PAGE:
(Image Credit: Ford)

As of the past few days, the 2017 Ford Raptor is the first Ford F-Series truck to be officially exported to and sold in China. Aside from the price, which has not been announced yet, there’s really only one distinctive difference between American and Chinese-spec models: the headlights. The other unique features for China are much harder to find.

(Image Credits: Andrew Collins, Ford)

You’ll notice that the headlight on the Chinese truck doesn’t have the amber accent. Well, it’s amber on the American truck when it’s lit. In resting-mode as pictured it looks like a silver bar running the length of the light.

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It also looks like the main-beam LED light has been swapped for a halogen or HID projector housing on the Chinese truck. Interestingly, China’s Raptor does away with the constellation of amber dot lights that make the Raptor’s face so distinctive.

On the American version, these little amber specs are legally required as size-indicators due to the Raptor’s immense width. You usually see them as a row across the top of the windshield on big rigs or heavy duty trucks, but one of Ford’s designers wisely decided to work them into a style statement in the truck’s first iteration and carried the look over for the 2017 model. Except, apparently, not for China.

Those are usually lights. (Image Credit: Ford)

The lineup of Raptors in this image is heading for China, and as you can see, the spots that would normally hold amber lights have been blanked-out with plastic. Similarly, the American Raptor has little red dots below its main taillights, while the Chinese Raptor does not.

(Image Credit: Ford)

These Raptors (and all others) are currently still built exclusively in Dearborn, Michigan.

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A representative from Ford informed me that the Chinese Raptor’s instrument cluster and centerstack is also “market specific,” and that the high-mounted rear brake light had been changed as well.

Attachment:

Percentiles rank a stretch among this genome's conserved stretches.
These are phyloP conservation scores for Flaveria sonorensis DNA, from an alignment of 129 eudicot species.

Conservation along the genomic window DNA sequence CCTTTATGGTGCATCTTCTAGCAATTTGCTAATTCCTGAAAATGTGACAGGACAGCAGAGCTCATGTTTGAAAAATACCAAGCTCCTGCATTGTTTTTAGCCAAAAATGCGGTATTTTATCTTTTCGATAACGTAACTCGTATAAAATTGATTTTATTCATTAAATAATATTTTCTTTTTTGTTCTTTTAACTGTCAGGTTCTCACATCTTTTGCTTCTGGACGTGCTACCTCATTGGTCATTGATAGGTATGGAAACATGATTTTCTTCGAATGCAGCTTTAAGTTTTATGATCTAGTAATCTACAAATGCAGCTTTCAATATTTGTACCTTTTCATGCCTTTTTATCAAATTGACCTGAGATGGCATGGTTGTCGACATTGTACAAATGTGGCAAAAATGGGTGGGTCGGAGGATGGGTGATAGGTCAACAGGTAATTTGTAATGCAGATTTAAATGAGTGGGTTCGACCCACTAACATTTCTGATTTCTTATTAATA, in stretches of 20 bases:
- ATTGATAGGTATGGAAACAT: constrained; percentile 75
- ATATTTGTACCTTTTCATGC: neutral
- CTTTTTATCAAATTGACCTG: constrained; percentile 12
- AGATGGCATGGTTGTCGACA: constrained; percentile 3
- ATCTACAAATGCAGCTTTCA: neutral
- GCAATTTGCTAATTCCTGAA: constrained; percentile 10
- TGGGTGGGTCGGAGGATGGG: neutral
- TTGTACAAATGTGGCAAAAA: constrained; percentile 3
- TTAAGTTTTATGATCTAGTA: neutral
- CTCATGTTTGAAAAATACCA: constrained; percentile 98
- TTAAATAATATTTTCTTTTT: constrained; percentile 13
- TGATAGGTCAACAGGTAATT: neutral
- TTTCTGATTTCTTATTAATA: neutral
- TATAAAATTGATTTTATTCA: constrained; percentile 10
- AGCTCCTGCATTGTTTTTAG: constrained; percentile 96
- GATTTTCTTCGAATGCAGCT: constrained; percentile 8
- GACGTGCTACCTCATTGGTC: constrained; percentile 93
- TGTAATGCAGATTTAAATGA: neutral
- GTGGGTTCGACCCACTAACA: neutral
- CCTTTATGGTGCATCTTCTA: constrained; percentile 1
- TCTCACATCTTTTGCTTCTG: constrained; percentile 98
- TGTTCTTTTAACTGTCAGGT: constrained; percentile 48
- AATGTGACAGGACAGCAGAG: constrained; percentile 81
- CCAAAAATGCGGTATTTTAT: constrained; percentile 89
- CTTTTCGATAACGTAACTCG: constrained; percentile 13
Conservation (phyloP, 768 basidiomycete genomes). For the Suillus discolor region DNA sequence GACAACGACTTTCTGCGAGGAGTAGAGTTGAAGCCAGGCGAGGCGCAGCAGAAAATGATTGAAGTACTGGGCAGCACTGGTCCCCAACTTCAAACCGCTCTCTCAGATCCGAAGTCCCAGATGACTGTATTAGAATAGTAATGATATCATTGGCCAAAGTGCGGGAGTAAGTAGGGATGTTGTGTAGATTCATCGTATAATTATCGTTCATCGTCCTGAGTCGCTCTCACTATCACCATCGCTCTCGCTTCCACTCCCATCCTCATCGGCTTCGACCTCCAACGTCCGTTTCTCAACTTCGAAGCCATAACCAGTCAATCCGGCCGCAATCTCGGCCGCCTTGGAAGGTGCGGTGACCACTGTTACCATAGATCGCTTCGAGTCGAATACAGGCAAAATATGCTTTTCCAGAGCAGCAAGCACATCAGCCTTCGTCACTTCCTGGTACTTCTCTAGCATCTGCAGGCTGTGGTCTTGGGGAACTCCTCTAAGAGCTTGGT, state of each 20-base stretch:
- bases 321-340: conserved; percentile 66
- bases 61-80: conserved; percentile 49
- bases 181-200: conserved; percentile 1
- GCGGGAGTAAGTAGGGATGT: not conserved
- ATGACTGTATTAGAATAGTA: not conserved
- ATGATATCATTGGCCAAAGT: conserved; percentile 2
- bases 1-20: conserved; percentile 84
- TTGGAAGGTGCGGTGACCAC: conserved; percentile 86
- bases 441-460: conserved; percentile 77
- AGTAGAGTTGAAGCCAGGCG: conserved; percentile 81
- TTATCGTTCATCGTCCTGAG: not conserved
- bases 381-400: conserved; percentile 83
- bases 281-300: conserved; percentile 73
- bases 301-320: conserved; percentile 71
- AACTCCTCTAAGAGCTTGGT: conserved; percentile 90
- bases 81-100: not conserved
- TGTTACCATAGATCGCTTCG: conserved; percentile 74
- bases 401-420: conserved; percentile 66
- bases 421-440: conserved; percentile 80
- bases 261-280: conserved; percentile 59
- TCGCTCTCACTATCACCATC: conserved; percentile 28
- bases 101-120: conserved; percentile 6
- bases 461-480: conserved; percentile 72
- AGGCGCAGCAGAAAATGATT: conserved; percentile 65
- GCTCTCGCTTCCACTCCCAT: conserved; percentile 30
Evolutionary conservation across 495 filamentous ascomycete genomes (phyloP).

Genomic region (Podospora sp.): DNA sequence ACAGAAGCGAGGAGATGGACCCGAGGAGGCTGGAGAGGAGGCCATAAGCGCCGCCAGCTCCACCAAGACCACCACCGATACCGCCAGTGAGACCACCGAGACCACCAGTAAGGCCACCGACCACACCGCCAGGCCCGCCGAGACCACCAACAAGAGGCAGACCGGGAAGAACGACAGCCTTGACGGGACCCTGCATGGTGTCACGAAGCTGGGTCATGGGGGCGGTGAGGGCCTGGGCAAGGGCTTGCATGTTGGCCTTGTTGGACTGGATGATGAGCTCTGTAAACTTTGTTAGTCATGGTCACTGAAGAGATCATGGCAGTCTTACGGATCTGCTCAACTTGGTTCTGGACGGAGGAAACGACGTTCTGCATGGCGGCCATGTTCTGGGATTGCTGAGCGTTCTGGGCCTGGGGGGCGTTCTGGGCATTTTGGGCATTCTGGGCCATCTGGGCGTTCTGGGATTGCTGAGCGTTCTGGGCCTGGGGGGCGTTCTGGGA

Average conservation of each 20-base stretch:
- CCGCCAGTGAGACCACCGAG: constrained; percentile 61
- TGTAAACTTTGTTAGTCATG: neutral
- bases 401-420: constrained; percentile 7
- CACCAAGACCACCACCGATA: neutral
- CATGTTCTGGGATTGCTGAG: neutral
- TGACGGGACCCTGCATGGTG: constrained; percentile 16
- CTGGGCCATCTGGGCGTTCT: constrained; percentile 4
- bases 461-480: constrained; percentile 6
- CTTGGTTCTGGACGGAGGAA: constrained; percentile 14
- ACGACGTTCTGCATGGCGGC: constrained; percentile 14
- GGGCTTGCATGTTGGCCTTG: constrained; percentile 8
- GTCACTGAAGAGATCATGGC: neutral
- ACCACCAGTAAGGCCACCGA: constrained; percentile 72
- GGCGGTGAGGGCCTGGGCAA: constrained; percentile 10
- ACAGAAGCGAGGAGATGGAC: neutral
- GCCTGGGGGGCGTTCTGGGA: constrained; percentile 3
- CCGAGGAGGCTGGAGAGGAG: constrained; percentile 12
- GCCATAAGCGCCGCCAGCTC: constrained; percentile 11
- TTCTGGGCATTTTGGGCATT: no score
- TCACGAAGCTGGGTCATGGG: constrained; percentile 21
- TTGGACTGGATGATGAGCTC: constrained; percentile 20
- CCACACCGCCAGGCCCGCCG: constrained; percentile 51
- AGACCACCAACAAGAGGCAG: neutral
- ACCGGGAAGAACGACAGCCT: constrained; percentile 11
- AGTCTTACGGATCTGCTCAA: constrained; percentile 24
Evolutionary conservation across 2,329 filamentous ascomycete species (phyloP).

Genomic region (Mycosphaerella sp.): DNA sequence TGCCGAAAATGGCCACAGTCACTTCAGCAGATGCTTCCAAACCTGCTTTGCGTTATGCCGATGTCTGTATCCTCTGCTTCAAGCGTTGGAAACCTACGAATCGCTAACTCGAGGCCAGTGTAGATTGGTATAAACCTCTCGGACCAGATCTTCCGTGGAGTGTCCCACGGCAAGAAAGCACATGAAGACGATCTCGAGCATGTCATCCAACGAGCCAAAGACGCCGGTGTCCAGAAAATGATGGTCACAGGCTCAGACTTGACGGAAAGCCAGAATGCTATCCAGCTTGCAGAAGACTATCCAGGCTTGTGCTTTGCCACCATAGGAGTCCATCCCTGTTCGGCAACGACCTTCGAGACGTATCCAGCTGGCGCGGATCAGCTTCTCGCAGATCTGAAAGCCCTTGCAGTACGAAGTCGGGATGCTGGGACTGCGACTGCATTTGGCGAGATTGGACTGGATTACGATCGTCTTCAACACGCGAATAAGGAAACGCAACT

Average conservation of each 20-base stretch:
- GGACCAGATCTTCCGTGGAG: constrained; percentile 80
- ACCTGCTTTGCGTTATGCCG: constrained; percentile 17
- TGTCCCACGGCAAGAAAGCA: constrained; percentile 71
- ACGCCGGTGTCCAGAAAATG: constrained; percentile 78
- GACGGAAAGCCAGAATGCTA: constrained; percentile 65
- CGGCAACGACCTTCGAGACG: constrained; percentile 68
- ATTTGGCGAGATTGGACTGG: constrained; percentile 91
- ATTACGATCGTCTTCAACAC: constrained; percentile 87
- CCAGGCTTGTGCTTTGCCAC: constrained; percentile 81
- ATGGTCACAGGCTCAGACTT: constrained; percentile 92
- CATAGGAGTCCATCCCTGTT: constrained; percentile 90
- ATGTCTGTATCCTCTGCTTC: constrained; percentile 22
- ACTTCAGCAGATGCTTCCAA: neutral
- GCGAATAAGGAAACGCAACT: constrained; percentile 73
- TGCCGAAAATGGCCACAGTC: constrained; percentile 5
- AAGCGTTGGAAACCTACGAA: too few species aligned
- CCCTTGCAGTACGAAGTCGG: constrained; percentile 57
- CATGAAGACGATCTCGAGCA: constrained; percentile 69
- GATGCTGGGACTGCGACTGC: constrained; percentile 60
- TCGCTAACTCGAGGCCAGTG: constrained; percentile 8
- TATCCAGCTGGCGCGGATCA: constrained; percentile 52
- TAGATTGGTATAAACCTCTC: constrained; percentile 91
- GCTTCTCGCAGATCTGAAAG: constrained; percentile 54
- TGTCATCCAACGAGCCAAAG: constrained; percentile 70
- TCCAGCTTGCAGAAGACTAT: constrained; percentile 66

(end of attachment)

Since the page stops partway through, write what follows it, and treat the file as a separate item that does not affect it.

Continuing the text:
But mechanically speaking, the Raptors heading to China are the same claimed 450-horsepower High Output 3.5-liter EcoBoost engined monsters we get here, on the same tires and with the same neat traction control technology.

A 2003 paper I found from the National Academies of Science, Engineering and Medicine seems to indicate that China has high standards for fuel quality and 95-octane gas available at pumps, so Chinese Raptor owners should be able to get as much power out of their turbocharged engines as possible.

I’m extremely eager to see what the Raptor’s price tag ends up looking like in the People’s Republic, which heavily taxes large luxury vehicles. As recently as the end of last year, the country increased such taxes on small vehicles and added an extra 10 percent import tax on “super-luxury” vehicles costing over $190,000.

The Raptor, which starts at about $50,000 in the U.S. and easily options up to $70,000, isn’t quite in the “super-luxury” category but I have no doubt the truck will cost a fortune in China. There’s also the matter of pickup trucks being classified as commercial vehicles and banned from certain roads and cities in China. I guess Raptor owners will have to stick to the off-road trails?

Ford plans on selling “more than 12” Ford Performance-branded vehicles in China by 2020, including the Ford GT, Focus RS, Shelby GT350 and Shelby GT350R—all of which will be expensive, but there’s got to be some good in the globalization of enthusiast-oriented cars, right?